Thursday, January 5, 2012

More fun with the friesian

Here's the actual horse with his former owner on board. He looks bigger than this in person. Or maybe I'm just short.
I had an awesome lesson on the friesian this week. The trainer tacked up her own friesian, who's schooling grand prix, and brought her out as a lesson aid. Let me tell you, it helps a lot to see how things should be done before trying it yourself!

After warming up, I worked on shoulder-in. She demonstrated first, describing the aids and angle as she went, and then I got to try it. If you don't know already, let me tell you: it's surprisingly easy to ask for too much and get a four-track instead of three. But when you do it right- boy does it feel cool.

We spent most of the lesson working in canter though. I still have issues sometimes with the cue, part of the key is to get him organized and bent into shoulder fore with my inside leg at the girth and then add a "moment of stillness" before I give the aid with my outside leg. If I do it right he strikes off immediately, if I do it wrong I get extended trot. Anyway, after I got him into canter, we started preliminary work on collected vs. extended canter on the right lead. It was SO COOL! I could feel his hindquarters come down and his withers rise, his fore legs tucking in a little tighter. It probably wasn't exactly a collected canter but it felt brilliant anyway.

Then the trainer suggested extending the canter. Well, moving from collected to extended is harder than it looks, you can't just release the aids like I tried to do, that made him fall down to trot, you have to ease him into extension. I don't quite have the hang of it yet but I can't wait to try it again.

Unfortunately the left lead didn't go so well, left is his "bad" side and I spent too much effort just trying to keep him from cutting into the ring to really play with the gait. We'll get there. Still, it was a good ride. I'm happy I made the decision to take lessons at this barn for the winter, I'm learning exactly what I was hoping to learn.

On a slightly different note- I've noticed that my first post about riding the friesian has jumped to the top in my stats. Apparently there's a lot of people out there googling "friesian" and finding that post. I'm not sure how I feel about that, it's good that people are finding my blog, but I wish they hadn't landed on a post about failing and frustration.

So, for those of you who find my blog hoping for info about friesians here's a little I've learned:
  • they are gorgeous
  • they are very comfortable to ride
  • they have sweet, gentle personalities
  • they are terribly inbred and suffer from many health issues because of it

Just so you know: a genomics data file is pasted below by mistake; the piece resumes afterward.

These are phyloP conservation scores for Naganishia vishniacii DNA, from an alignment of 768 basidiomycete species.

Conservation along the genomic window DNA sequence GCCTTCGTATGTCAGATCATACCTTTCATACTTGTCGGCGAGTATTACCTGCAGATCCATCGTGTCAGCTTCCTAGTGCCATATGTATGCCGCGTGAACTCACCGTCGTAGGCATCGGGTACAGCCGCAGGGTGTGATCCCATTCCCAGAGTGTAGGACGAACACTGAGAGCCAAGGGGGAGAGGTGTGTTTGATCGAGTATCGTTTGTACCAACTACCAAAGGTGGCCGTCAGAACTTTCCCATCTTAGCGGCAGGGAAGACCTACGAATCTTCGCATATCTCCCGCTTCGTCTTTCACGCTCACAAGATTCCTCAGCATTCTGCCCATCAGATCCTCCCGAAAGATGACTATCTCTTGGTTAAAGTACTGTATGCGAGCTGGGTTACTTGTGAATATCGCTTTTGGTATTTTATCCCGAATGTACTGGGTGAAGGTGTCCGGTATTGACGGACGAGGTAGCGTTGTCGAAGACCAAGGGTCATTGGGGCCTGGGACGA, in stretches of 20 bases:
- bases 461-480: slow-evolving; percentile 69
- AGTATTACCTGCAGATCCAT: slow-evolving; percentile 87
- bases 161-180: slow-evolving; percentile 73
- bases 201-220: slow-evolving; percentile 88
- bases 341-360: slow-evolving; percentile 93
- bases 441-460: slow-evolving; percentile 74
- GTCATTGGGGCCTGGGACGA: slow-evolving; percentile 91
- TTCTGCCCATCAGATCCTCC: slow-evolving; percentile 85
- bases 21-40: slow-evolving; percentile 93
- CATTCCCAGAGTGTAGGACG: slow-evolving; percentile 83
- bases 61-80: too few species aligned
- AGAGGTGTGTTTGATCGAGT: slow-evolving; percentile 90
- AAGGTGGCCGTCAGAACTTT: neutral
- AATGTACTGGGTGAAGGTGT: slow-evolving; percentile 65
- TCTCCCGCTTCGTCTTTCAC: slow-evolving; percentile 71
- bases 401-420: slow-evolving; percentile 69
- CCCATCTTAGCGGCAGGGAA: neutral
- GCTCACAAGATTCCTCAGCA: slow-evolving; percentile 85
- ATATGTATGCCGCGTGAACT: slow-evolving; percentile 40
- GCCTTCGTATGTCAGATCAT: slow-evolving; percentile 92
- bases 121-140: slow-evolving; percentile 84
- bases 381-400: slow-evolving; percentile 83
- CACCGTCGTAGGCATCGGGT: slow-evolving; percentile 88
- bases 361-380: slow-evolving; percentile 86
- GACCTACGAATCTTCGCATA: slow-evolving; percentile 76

If I were looking to buy a friesian, I would not buy a pure bred. I would go for hybrid vigor and look for a cross instead. That way I'd get a healthier horse for (probably) half the price. At least that's my opinion, for whatever that's worth.


  1. They are beautiful horses! I agree with the Fresian cross, we have a Fresian/Percheron cross, a Fresian/Morgan cross, and a Fresian/something I can't remember cross. All big, black, and beautiful!
    Sounds like your lessons are going great!

  2. Nice, sounds like friesians have dominant genes!

  3. Beautiful horse! "add a "moment of stillness" before I give the aid with my outside leg. If I do it right he strikes off immediately, if I do it wrong I get extended trot." This is exactly how I set it up with Gem. I have to admit that I love that moment of stillness, because I can feel his anticipation. If I cue him correctly, he always "lifts off" to start the lope. I love it. Congratulations on an awesome lesson.

  4. I'm glad to hear you're having so much fun and very informative lessons. It's so nice to have input from a trainer and to have her show you on her own horse is a real plus. Congratulations on all you were able to accomplish.

    I like the Friesians too, they are gorgeous.

  5. Sounds like you had a really great lesson! I always turn into such a dork when I'm on a more knowledgeable horse and learning to really feel, to me, is such a valuable part of riding. Those are the lightbulb moments that stick with me.

    I've met a few great friesian crosses (and seen a few failures) and they are fabulous. Definitely something I would consider for myself if I had a limitless pony budget.

  6. Wolfie you've had a very good teacher. I wished I'd learned that years ago!

    GHM- thanks, and aren't they beautiful. I completely understand why they are dream horses for so many.

    Taterz, I know the feeling, my first ride on this horse didn't go well at all. I've been looking to comment on your blog and I can't see how. Am I blind or have you not enabled comments?

  7. You have made my day! My Friesian is 1/2 Quarter Horse. I know, sounds like a strange mix, but he is so level headed so gentle. And if you flip over to my blog, I think you will see he looks a bit Friesian. The horse you are riding is gorgeous... and I'm glad to hear he is comfortable. I haven't ridden mine yet as he is in training.

  8. I actually thought of your horse when I wrote that, he's a very attractive boy!

  9. I'm jealous! It sounds like you're having a lot of fun taking lessons and learning a lot.

    After I finish up this master's, when I have a bit more time and $$, I'd love to take some lessons with a good dressage instructor.


  10. I have heard about the issue of inbreeding in friesian horses and I thought the registry was trying to add some arabian blood into the mix to boost heat-tolerance. Does anyone know anything about that?

    1. I haven't heard about that, but I could ask around.

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